plunged Into a discussion of trusts,
which, he tnld. was the paramount Issue-
uf the campaign.
Ho referred lo Attorney Oeneral
Knox's work against trusts, which has
been along live lines, vlx,: Against
monopolies which gave different rail
road rates; against monopolies In traf
llo pooling; against combinations con
trolling food products; against mergers
of competing railroads, und against
Congressman Capron spoke of David
Ii, Hill as tho next Democratic- candi
date for president.
DEBATE AT CLEVELAND,
Mayor Johnson and W, R. Hopkins
Entertain Four Thousand People,
By Exclusive Wire from The Associatecl Piess.
Cleveland, O., Oct, 2S. Mayor John
sou and W, R, Hopkins, the latter an
attorney and exTCluilrman of the Re
publican county cogunlttee, debated for
three hours tonight In dray's armory
upon respective Issues which ure prom
inent lu the Impending campaign. Four
thousand people crowded tlui armory
and listened with eagerness. The
large stage was given over equally to
partisans of the respective speakers,
but tho audience was evidently In sym
pathy with the mayor and his state
ments. The conditions of the debate were
that Mr. Hopkins was free to ask uny
question that lu chose to.
The debate covered tho many Intrica
cies that were easily brought forth
MINERS TO OBSERVE
upon such questions us "home rule"
and "Just taxation."
Thu developments of the questions
and tho replies Included about all tho
statements that both sides are making
In the public utterances from the
stump. Thu mayor's points were that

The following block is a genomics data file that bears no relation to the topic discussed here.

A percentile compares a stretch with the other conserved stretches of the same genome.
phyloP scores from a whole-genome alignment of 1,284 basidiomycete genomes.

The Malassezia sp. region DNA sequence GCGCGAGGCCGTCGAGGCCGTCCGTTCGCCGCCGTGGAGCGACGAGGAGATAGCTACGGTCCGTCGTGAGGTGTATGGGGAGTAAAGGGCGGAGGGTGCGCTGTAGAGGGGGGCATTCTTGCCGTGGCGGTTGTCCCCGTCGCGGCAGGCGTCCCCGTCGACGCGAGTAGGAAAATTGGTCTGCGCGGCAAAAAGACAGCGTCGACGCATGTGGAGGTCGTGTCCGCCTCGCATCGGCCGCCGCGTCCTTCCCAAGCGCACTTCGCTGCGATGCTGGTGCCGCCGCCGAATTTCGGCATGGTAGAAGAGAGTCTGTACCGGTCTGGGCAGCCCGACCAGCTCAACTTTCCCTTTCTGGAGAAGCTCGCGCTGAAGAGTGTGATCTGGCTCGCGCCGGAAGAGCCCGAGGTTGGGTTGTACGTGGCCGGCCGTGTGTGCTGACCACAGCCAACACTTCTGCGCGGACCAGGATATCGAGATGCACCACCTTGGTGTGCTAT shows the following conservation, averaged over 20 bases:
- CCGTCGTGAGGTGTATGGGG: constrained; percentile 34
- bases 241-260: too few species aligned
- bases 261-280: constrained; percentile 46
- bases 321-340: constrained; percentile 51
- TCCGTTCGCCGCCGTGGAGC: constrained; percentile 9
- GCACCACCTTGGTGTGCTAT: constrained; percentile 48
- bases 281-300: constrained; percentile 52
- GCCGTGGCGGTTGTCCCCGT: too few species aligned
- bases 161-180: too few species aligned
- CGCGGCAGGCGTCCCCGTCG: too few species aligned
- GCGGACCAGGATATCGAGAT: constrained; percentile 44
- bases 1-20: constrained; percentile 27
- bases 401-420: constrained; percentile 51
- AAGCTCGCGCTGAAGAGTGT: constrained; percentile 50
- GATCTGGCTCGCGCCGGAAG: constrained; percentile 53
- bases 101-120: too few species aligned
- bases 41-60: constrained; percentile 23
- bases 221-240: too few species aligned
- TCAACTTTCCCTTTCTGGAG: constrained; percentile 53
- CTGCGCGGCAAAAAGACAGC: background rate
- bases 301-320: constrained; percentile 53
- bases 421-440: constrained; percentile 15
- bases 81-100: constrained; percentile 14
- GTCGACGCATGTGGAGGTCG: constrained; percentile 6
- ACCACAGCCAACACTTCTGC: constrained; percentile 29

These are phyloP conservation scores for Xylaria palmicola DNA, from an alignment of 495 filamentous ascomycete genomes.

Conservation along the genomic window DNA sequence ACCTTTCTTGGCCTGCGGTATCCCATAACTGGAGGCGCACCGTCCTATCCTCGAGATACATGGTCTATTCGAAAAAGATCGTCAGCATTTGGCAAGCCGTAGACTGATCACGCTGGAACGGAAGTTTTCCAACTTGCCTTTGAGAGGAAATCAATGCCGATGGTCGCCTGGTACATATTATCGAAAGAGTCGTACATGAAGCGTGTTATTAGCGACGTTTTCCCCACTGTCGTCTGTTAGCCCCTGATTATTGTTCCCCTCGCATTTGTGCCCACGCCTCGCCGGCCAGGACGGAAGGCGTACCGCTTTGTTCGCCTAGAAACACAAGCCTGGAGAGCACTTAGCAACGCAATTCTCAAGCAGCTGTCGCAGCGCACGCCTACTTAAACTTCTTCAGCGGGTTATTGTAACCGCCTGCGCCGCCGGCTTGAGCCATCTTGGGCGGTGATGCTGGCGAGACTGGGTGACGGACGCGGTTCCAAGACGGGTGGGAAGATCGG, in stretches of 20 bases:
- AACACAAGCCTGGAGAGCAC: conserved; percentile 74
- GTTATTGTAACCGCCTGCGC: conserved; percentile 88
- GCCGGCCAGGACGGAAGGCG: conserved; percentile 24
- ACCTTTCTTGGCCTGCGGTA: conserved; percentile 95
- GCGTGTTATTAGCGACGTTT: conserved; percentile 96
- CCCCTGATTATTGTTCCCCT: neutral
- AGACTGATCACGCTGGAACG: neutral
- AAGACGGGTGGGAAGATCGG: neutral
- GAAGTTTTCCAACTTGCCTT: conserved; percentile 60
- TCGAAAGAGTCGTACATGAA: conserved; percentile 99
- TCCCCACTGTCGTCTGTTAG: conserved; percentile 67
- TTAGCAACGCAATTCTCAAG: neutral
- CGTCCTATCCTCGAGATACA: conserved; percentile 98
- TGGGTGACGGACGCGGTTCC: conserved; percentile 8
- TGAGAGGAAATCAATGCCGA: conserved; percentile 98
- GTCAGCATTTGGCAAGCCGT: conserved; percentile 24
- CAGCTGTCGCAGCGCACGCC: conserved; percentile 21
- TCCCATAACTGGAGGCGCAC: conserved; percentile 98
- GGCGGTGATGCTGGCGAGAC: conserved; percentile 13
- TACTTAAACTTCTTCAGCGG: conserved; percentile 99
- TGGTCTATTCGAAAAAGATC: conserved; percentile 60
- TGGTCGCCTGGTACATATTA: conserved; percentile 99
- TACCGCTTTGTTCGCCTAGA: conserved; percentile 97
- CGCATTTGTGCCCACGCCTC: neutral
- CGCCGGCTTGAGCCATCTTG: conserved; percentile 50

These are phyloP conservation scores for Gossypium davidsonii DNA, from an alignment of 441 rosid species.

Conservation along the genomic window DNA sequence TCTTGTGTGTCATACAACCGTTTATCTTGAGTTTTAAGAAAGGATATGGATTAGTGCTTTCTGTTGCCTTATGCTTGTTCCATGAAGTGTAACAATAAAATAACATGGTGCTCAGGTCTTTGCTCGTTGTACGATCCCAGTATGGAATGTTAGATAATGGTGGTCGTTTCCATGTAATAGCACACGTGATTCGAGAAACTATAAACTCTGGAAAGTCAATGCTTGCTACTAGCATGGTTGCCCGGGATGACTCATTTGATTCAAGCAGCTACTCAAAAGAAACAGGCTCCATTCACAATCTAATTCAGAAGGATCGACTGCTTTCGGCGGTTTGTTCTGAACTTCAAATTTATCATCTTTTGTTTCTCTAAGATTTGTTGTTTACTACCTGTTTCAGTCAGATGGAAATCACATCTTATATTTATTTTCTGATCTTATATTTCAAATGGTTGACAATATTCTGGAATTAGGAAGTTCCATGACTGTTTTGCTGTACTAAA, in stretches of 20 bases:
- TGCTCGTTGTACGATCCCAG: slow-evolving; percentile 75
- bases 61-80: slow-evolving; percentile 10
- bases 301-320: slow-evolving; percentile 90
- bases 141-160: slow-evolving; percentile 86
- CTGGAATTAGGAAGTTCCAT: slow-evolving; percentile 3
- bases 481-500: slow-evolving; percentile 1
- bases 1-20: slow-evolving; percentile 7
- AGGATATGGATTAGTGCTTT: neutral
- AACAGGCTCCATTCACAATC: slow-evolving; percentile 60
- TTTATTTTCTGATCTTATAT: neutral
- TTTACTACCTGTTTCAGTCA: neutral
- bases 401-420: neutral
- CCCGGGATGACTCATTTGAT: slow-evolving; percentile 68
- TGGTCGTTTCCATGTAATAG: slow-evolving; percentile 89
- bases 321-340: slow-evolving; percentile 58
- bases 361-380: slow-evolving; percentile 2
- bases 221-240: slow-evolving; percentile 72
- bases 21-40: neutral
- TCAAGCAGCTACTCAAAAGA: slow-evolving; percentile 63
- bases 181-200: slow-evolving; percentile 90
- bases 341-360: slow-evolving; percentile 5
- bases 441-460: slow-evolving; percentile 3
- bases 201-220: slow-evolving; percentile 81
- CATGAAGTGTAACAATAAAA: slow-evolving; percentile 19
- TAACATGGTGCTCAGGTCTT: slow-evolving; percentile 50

the system of tuxutlon In Ohio was
not just to all property owners alike,
while Mr. Hopkins sought to prove
that under present laws und present
circumstances the laws were as equal
as they could be without legal author
ity to make them different.
WILL BE SETTLED.
Suits Against the Castellanes Are
Now to Be Discontinued.
By Hxihi'Ite Wire fioiii The Asoilateil Press.
New York, Oct. 2S. Samuel Unter
meyer, counsel for Asher Wertheliner.
of London; Lorenzo Semple, counsel
for the European creditors of Countess
De Castellane and Charles A. Clardner,
representing the Castellanes and the
Gould estate, appeared today before
Judge Lucombe lu the United States
circuit court In connection with the
entry of an order concerning the pay
ment of the claim of Mr. Wertheliner,
The order which was signed, con
firms the agreement which provides for
the payment to Wertheliner of the Mini
of $:UT,:!2T In monthly payments with
Interest at 4 per cent, per annum.
The general settlement provides that
payments of $-1,000 a month shall com
mence on Sept. lo, 1S02, and be con
tinued until May 1.", 190D when the
payments shall be Increased to $S,000
per mouth until the total sum is paid.